Here's the latest advice on whether Melburnians need to wear face masks in public

A man wears in mask in Melbourne earlier in the pandemic. Source: Getty

Victoria's surge in COVID-19 cases has prompted a change in mask advice.

As new coronavirus infections surge to record levels in Melbourne, Victorian health authorities have strengthened their advice about wearing masks in public.

Here's what you need to know.

Melburnians asked to wear masks, but not obliged

It is not compulsory to wear a mask in Victoria, but people living in the locked-down areas of metropolitan Melbourne and the Mitchell Shire are being urged to do so in certain situations.

Premier Daniel Andrews said people in those areas should wear face masks if they can't effectively practise social distancing.

"It is our request of you, it's not compulsory, we are simply asking that if you can wear a mask where you can't distance, that is exactly what we would like you to do," he told reporters on Friday.

"That's a relatively small contribution but one that could make a really big difference."

Mr Andrews said the request was a common sense measure, and that the government would soon be distributing two million reusable masks throughout the locked-down areas.

The government will also provide one million single-use masks while the reusable masks were being sourced.

People wearing masks Melbourne
Masks could be a helpful additional measure in situations where social distancing was not possible, Premier Daniel Andrews said.

Mr Andrews stressed it was a request for people to wear masks, but not an order or a legal obligation.

If masks were not immediately available, he said people could even make homemade masks or use scarves.

Chief Health Officer Brett Sutton said there was growing international evidence that wearing masks could help halt the spread of the virus.

"When masks are worn very broadly across a population where people can't keep that 1.5 metre distance, then they can make a difference. They can reduce transmission by up to two-thirds," he said.

The state's health department is working on providing information on how to make a basic mask that can be reused and rewashed for several weeks.

Medical experts are divided on the use of masks, with some saying they only provide a marginal benefit.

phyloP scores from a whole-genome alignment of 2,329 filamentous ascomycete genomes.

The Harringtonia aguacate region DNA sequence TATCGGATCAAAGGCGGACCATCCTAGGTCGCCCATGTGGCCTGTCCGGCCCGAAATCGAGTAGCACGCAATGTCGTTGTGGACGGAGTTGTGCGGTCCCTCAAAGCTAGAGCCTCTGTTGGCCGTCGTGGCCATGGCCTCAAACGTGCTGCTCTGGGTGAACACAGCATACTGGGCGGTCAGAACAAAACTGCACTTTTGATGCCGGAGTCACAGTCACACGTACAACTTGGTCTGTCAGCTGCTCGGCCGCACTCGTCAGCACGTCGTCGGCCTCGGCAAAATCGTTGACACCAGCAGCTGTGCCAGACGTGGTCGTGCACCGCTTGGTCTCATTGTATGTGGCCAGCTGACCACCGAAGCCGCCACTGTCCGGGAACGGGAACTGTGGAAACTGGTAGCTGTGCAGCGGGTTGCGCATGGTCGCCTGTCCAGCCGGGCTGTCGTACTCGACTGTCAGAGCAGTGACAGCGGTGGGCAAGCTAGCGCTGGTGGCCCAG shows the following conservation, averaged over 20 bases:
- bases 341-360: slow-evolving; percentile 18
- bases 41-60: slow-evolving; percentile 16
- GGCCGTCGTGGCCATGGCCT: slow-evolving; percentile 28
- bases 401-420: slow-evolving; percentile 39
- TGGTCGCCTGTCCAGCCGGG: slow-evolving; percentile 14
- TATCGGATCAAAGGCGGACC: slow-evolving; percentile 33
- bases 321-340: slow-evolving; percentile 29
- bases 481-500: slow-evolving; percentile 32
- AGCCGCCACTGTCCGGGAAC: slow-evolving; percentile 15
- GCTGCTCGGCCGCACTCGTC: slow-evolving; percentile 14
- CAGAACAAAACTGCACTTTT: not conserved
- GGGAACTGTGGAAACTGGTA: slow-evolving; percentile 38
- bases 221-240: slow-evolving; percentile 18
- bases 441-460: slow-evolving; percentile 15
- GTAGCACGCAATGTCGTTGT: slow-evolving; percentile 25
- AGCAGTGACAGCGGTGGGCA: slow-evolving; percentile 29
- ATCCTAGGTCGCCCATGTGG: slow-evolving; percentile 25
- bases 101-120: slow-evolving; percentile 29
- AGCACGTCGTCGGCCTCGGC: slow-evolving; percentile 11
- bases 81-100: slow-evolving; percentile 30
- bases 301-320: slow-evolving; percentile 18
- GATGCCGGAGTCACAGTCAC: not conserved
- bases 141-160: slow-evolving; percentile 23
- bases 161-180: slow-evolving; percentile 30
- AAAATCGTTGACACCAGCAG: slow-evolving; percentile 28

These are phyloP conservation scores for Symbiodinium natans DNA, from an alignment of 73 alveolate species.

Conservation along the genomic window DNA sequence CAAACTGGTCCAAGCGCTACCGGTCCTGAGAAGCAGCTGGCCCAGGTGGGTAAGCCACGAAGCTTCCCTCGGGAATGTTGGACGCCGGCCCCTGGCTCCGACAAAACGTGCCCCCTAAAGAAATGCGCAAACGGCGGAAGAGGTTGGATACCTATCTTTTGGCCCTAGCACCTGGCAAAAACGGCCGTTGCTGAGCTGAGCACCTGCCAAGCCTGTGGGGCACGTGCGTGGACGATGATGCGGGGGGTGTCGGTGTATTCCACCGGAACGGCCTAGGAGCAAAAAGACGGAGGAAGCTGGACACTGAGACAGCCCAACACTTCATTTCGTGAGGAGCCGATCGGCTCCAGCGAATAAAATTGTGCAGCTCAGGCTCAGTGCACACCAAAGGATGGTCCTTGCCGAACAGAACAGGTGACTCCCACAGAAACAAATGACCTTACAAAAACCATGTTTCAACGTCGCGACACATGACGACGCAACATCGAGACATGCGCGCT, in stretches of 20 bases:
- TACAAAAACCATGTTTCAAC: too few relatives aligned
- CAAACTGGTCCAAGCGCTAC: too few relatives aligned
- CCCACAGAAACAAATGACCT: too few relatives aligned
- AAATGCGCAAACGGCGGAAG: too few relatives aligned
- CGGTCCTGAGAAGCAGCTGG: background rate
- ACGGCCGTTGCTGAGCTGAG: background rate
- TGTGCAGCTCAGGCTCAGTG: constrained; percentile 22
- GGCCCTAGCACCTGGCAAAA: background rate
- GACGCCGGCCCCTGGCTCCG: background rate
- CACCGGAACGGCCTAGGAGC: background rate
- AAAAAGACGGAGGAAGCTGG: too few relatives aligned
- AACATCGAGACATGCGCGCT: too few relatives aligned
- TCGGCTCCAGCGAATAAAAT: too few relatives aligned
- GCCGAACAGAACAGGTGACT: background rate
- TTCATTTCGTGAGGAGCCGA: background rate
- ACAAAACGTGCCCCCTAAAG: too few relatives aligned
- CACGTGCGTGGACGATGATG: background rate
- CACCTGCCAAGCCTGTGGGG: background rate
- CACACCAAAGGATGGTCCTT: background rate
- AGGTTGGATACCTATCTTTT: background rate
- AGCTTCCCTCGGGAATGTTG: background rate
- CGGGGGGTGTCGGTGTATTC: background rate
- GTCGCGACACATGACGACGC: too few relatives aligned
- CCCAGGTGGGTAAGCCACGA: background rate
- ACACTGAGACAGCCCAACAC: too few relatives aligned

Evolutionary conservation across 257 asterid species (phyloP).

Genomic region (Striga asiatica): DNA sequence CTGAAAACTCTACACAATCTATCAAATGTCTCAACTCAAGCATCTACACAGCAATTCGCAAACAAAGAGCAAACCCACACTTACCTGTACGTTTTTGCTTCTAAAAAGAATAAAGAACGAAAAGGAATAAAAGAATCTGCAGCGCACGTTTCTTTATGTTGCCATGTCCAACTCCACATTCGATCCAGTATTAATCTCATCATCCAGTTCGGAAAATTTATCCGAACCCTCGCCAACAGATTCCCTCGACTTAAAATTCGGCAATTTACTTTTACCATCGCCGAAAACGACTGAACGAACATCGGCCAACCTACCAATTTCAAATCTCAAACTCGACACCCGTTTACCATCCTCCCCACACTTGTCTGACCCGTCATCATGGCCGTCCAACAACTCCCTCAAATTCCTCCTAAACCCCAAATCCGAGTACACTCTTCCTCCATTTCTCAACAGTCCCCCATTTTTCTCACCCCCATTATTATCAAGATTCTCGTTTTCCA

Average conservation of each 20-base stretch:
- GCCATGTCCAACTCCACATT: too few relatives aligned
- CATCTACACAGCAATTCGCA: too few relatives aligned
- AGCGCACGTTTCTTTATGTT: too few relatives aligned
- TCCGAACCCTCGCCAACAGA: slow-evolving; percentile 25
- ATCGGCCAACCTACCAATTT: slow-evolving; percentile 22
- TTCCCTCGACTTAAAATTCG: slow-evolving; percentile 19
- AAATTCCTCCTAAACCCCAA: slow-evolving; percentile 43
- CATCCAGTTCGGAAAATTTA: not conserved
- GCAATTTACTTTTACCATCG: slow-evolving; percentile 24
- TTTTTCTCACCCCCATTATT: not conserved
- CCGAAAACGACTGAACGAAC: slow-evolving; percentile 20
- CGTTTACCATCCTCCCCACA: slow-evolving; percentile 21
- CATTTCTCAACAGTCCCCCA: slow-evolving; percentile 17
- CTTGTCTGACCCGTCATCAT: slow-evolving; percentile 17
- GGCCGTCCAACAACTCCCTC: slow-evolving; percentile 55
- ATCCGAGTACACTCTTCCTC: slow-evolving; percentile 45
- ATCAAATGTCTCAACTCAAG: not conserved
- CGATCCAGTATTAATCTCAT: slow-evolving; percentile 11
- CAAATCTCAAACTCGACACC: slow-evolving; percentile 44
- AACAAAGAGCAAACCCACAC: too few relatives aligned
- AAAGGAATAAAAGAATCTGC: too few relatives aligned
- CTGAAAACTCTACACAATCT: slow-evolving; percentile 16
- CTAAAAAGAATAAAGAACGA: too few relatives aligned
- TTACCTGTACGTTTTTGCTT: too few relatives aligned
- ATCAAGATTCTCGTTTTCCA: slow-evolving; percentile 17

But Dr Abrar Chughtai, the director of the Master of Infectious Diseases Intelligence program at UNSW, wants their use to be much more widespread.

"I think masks use should be mandatory in Melbourne, particularly in high transmission areas and suburbs, and public and crowded places," he said.

Victoria returned to Stage 3 lockdown restrictions at 11.59pm on Wednesday.

Under the new restrictions, there are only four reasons to leave your home - shopping for essentials, going to work or study where you can't do so from home, receiving or giving medical care, and exercising.

What about outside of Victoria?

Masks are still not officially recommended in any other state or territory outside of Victoria where there is no community transmission.

"It continues to be the case that the most important measure that you can do to prevent the virus from getting from one person to another is to maintain your distance between individuals," Deputy Chief Medical Officer Nick Coatsworth said.

Acting Chief Medical Officer Paul Kelly has said that outside of Victoria, masks would likely not be widely needed.

"I would reconfirm what I have said, and the Australian health protection committee guidance has said for some time, in general terms, masks are not needed in most circumstances for most people, most of the time," he said last week.

"There are some times when masks can be part of a solution and one of those would be where there's a large increase in community transmission and social distancing cannot be guaranteed."

Additional reporting: AAP

Residents in metropolitan Melbourne are subject to stay-at-home orders and can only leave home for essential work, study, exercise or care responsibilities. People are also advised to wear masks in public.

People in Australia must stay at least 1.5 metres away from others. Check your state’s restrictions on gathering limits.

If you are experiencing cold or flu symptoms, stay home and arrange a test by calling your doctor or contact the Coronavirus Health Information Hotline on 1800 020 080. News and information is available in 63 languages at

Residents in Melbourne public housing towers who need access to support and assistance should call the Housing Call Centre on 1800 961 054. If you need a translator, first call 131 450. Both services are 24/7. More information can be found here.

Stay up to date with SBS NEWS

  • App
  • Subscribe
  • Follow
  • Listen
  • Watch